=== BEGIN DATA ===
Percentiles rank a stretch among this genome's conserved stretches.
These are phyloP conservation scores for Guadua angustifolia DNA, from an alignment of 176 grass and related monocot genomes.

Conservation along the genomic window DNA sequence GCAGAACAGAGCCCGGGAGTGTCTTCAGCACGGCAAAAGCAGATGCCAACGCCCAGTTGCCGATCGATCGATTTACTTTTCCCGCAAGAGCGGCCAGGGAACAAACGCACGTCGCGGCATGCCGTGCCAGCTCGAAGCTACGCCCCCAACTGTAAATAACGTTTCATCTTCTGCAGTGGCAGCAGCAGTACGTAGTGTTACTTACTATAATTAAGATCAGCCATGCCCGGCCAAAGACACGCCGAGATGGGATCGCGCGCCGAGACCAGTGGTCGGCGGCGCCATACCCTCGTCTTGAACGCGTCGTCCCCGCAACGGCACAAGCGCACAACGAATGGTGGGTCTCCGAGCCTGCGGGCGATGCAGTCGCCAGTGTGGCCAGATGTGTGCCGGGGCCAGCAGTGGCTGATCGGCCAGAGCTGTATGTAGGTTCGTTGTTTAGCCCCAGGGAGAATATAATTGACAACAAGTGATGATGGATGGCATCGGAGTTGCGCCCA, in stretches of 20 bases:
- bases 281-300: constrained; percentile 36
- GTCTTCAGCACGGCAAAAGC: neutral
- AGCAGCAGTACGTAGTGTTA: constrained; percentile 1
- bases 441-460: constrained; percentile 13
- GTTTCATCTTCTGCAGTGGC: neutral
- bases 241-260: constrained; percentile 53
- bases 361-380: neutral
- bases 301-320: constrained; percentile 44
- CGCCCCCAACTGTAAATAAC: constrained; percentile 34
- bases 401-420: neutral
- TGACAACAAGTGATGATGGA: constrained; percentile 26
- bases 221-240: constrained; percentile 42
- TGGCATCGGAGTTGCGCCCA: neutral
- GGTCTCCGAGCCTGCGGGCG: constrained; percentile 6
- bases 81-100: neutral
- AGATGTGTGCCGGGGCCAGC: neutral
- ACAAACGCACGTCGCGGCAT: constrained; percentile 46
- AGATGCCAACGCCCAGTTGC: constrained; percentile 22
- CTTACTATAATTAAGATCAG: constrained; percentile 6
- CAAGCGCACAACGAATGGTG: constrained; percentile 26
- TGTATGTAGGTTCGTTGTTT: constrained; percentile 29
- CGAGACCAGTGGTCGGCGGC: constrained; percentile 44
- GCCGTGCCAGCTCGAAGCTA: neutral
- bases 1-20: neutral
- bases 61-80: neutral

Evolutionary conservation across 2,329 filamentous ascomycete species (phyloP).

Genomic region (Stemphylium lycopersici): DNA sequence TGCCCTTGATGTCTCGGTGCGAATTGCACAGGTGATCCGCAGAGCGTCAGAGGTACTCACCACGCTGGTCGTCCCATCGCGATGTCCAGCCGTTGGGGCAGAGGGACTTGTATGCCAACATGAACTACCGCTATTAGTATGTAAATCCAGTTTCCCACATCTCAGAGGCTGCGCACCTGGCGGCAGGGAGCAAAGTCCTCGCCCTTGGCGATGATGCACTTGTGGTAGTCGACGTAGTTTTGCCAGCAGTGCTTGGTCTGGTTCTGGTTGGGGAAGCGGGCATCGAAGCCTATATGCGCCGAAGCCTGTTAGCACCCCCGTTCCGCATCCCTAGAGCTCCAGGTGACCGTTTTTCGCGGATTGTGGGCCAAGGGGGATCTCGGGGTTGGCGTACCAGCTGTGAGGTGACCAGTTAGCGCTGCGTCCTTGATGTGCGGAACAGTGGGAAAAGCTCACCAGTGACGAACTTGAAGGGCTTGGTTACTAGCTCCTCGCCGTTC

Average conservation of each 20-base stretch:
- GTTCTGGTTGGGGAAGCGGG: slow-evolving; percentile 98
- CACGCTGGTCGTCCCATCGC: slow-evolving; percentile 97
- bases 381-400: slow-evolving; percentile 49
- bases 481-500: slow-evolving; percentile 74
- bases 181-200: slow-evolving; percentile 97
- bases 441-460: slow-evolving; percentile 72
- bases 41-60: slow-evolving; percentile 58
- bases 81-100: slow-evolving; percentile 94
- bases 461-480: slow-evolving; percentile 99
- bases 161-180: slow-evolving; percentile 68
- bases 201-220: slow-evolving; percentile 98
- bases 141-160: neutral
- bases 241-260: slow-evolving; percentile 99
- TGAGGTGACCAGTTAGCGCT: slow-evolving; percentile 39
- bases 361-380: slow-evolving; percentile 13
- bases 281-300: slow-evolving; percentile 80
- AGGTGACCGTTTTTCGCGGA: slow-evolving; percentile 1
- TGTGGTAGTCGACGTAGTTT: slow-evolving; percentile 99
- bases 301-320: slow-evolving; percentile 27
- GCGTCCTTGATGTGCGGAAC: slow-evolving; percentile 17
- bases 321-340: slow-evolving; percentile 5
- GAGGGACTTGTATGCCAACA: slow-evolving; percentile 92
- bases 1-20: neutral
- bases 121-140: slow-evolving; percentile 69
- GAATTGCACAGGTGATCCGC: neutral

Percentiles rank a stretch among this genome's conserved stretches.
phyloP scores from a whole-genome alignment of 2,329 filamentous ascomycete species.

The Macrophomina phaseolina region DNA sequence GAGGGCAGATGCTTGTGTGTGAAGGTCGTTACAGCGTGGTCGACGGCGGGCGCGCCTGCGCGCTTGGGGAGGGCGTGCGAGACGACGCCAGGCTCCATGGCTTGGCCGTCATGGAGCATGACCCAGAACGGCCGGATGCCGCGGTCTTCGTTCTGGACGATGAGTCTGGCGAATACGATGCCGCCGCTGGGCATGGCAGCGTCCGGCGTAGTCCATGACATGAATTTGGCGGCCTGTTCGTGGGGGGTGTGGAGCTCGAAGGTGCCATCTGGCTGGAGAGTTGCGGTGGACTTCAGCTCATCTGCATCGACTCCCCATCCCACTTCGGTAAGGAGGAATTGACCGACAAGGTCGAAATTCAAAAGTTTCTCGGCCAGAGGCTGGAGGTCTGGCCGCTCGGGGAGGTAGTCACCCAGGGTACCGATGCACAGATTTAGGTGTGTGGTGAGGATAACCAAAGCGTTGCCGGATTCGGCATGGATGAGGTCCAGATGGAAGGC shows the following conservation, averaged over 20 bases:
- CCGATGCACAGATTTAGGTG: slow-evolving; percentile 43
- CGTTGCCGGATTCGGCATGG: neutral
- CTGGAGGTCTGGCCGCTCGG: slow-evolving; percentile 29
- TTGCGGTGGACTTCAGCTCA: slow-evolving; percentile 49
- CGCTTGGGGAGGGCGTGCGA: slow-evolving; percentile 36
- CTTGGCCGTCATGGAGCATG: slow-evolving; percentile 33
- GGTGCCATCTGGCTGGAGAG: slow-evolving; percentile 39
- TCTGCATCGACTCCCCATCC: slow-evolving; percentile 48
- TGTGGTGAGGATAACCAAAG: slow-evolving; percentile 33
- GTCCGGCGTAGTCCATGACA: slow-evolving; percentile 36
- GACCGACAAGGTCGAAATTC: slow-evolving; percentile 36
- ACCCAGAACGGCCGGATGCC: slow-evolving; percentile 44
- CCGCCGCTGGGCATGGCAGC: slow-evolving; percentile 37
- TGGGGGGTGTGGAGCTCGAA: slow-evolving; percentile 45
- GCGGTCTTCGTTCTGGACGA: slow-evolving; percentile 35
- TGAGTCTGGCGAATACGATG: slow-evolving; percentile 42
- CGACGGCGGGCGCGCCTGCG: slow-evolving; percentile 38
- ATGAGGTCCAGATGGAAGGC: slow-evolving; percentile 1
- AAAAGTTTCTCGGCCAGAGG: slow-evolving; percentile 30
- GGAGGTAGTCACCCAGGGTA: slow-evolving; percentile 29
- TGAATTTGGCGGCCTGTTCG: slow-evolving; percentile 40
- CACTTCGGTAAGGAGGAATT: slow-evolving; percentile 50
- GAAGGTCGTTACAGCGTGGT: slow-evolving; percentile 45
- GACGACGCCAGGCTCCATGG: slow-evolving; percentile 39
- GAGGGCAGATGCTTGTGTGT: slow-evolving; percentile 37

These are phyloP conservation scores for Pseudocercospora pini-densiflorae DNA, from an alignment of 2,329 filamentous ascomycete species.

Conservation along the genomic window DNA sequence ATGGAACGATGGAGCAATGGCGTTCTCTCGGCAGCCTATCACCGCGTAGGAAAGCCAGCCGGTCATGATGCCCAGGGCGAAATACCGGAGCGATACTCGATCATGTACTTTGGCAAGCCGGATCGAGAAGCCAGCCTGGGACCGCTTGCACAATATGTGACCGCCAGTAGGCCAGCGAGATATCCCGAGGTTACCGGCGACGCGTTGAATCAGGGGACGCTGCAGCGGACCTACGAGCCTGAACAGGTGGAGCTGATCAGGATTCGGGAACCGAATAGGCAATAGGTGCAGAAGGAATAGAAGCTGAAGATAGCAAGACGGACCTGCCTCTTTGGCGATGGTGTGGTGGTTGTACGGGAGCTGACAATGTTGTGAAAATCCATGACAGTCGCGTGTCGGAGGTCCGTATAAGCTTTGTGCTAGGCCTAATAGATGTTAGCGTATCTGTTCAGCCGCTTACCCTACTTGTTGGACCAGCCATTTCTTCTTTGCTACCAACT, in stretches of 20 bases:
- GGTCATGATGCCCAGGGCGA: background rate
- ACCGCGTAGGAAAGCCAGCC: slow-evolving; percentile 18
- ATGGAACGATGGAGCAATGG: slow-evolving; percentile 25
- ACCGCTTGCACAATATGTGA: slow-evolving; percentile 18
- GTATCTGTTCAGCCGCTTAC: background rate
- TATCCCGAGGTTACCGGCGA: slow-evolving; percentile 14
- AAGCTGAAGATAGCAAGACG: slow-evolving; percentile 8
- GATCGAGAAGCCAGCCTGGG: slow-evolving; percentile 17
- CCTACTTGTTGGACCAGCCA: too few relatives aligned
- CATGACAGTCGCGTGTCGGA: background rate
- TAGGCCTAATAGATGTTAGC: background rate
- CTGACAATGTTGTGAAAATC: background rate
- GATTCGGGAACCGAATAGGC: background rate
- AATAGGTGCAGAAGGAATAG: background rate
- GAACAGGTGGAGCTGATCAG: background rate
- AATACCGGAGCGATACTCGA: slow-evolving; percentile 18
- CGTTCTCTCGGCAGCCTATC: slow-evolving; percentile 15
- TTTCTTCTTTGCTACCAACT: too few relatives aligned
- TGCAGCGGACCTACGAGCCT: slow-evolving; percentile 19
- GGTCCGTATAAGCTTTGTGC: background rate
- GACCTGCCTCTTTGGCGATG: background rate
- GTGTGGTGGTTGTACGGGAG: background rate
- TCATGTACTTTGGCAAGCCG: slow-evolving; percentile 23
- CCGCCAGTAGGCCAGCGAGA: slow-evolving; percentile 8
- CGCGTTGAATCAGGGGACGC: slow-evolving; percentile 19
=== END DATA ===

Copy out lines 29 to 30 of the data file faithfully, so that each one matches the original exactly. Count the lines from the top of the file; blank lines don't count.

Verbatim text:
Evolutionary conservation across 2,329 filamentous ascomycete species (phyloP).

Genomic region (Stemphylium lycopersici): DNA sequence TGCCCTTGATGTCTCGGTGCGAATTGCACAGGTGATCCGCAGAGCGTCAGAGGTACTCACCACGCTGGTCGTCCCATCGCGATGTCCAGCCGTTGGGGCAGAGGGACTTGTATGCCAACATGAACTACCGCTATTAGTATGTAAATCCAGTTTCCCACATCTCAGAGGCTGCGCACCTGGCGGCAGGGAGCAAAGTCCTCGCCCTTGGCGATGATGCACTTGTGGTAGTCGACGTAGTTTTGCCAGCAGTGCTTGGTCTGGTTCTGGTTGGGGAAGCGGGCATCGAAGCCTATATGCGCCGAAGCCTGTTAGCACCCCCGTTCCGCATCCCTAGAGCTCCAGGTGACCGTTTTTCGCGGATTGTGGGCCAAGGGGGATCTCGGGGTTGGCGTACCAGCTGTGAGGTGACCAGTTAGCGCTGCGTCCTTGATGTGCGGAACAGTGGGAAAAGCTCACCAGTGACGAACTTGAAGGGCTTGGTTACTAGCTCCTCGCCGTTC